Well, I’ve known him from school and I’ll admit that he was natural. He did win a writing competition besting me with the sharpest prose. But later, he quit writing altogether and took to another field that never suited him. A field filled with theocratic therapists and pseudo-scientists trying to decipher cryptogenic minds with cryptic jargon, and abstract laconic sentences: Wrestling with creativity and trying to stuff it into a box, before crumpling it and tossing it into a wastebasket of indifference. I guess that got to him, because he couldn’t fit into one particular genre of ‘thought’ and he eventually quit, picked up a pen and started writing again. But doggerels of years, forced him to re-learn all that he’d forgotten, and I guess in that sense he taught himself how to write. The irony was that he sat in the patient’s chair, listening to a therapist prescribing him with machine gun doses of anti-depressants, anxiolytics, mood stabilizers and anti-psychotics. He initially speckled his poetry with the softest tears of naïvety, but I’ve learned now that he is his biggest critic, his biggest judge and that might be both an axe and a box of treasures. He eliminated his writings once he got popular, tried getting off the medication, and tried religion, but a certain doctrine from Geneva haunted more than it ever saved. And then began a period in his life which no hermeneutic will ever explain. I mean, if you need a guide to try to decipher the Cantos, then books or quotes will never suffice interpreting him! The last we met, I was balding, struggling with similar side-effects (albeit to a lesser degree) and I tried setting him up with a girl who was seven years older. He said, “I’ll think about it,” and that right there is the problem. He did date her eventually, but he probably thought twice before making love to her, and wondered if passion will lead to something that lasts or if it will fizzle out. And so, he gave up on her, and thought about everything, except when he wrote, because then something strikes like lightning, and it just spills on a page, a verbal vomit that strangely has structure, but I guess it’s better if he thinks and pours out syllables on a page, stringing together alliteration, drawing from every other eclectic source, and the suicidal aspects of his own life, because when he ghosts away, that’s when he suffers the most. I mean that’s when he gives into utter madness. He once walked on the street at two in the night, tried gouging out his eyes, stepped on thorns, and came back home completely befuddled and disoriented. He thought it was penance. Fortunately, some slight wand of fate always prevents him from going the distance. And then he’s back to writing, stitching together pieces, and it seems like each time he disappears and comes back, he gets better at what he does. I always thought sorrow is the muse that makes a few, but I guess I’m wrong; it’s inner torture. And from what I read, I thought his writing parallels Perrin Aybara’s life, very moralistic and will go to any length for art, but it doesn’t. It’s definitely not Matrim Cauthon because you won’t find him frequenting bars and writing bard poetry, even though he says that’s his favorite character from the series. No it’s Rand, starting naïve, and then judging himself and letting his anger flare though each line, before finally struggling to break free, and walking into a new age. But then that’s a series. I think by now everybody knows that artistry and life are disconnected. But strangely you have Facebook pages devoted to pulling a quote out of context, with a picture of a person falling from the sky, and benighted criticism is something that the world now says, “Be Knighted!” But the truth is this, when you’re young and your writing is an imitation, the mature poets will pat you on the back, and when you’re good and flipping reality, they’ll hate you. I guess I’m flipping a quote out of context by T.S. Eliot myself! Anyhow, he’s back on his medication, and writing to survive, and I read from a distant land with a wife that I often hate, and a son that I love, and I’m glad as long as he thinks and reads and thinks, and then writes, because if he vanishes, I’ll have to call immediately and find out that he’s done something terrible to himself again, and I don’t want that.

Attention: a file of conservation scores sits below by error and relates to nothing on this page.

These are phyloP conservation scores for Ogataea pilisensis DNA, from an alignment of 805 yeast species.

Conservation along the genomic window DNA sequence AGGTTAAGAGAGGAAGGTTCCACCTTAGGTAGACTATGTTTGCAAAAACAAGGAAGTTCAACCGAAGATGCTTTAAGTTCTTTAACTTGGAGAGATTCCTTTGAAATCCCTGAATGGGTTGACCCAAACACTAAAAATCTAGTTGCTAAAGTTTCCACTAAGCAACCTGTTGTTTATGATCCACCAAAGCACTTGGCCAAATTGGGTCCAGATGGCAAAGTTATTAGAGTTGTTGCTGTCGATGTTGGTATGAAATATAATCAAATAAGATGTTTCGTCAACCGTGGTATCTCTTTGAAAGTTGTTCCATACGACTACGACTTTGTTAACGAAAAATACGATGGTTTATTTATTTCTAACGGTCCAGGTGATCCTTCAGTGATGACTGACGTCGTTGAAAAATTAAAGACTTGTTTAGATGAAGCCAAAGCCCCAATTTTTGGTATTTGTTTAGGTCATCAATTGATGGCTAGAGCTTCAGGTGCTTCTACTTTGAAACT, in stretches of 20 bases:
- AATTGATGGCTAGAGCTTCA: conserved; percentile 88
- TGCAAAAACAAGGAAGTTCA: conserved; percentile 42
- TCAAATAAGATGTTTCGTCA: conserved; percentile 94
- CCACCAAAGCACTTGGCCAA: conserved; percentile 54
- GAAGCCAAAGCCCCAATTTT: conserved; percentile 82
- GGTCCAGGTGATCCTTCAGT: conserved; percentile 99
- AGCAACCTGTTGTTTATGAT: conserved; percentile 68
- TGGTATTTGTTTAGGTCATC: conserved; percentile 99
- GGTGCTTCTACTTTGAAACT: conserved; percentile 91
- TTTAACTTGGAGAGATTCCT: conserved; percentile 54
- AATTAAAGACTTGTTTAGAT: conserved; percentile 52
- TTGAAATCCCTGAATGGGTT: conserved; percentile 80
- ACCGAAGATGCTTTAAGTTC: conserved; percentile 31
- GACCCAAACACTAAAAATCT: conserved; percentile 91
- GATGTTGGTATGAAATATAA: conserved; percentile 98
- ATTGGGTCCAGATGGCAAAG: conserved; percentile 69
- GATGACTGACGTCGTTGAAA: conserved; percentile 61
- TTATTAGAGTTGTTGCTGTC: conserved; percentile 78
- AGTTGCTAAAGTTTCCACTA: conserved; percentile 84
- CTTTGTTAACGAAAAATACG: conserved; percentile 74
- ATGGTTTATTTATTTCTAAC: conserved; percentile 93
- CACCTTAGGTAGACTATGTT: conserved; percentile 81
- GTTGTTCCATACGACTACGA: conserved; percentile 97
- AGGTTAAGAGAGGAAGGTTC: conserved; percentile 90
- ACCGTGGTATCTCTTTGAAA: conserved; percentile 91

© Nitin Lalit Murali (2017)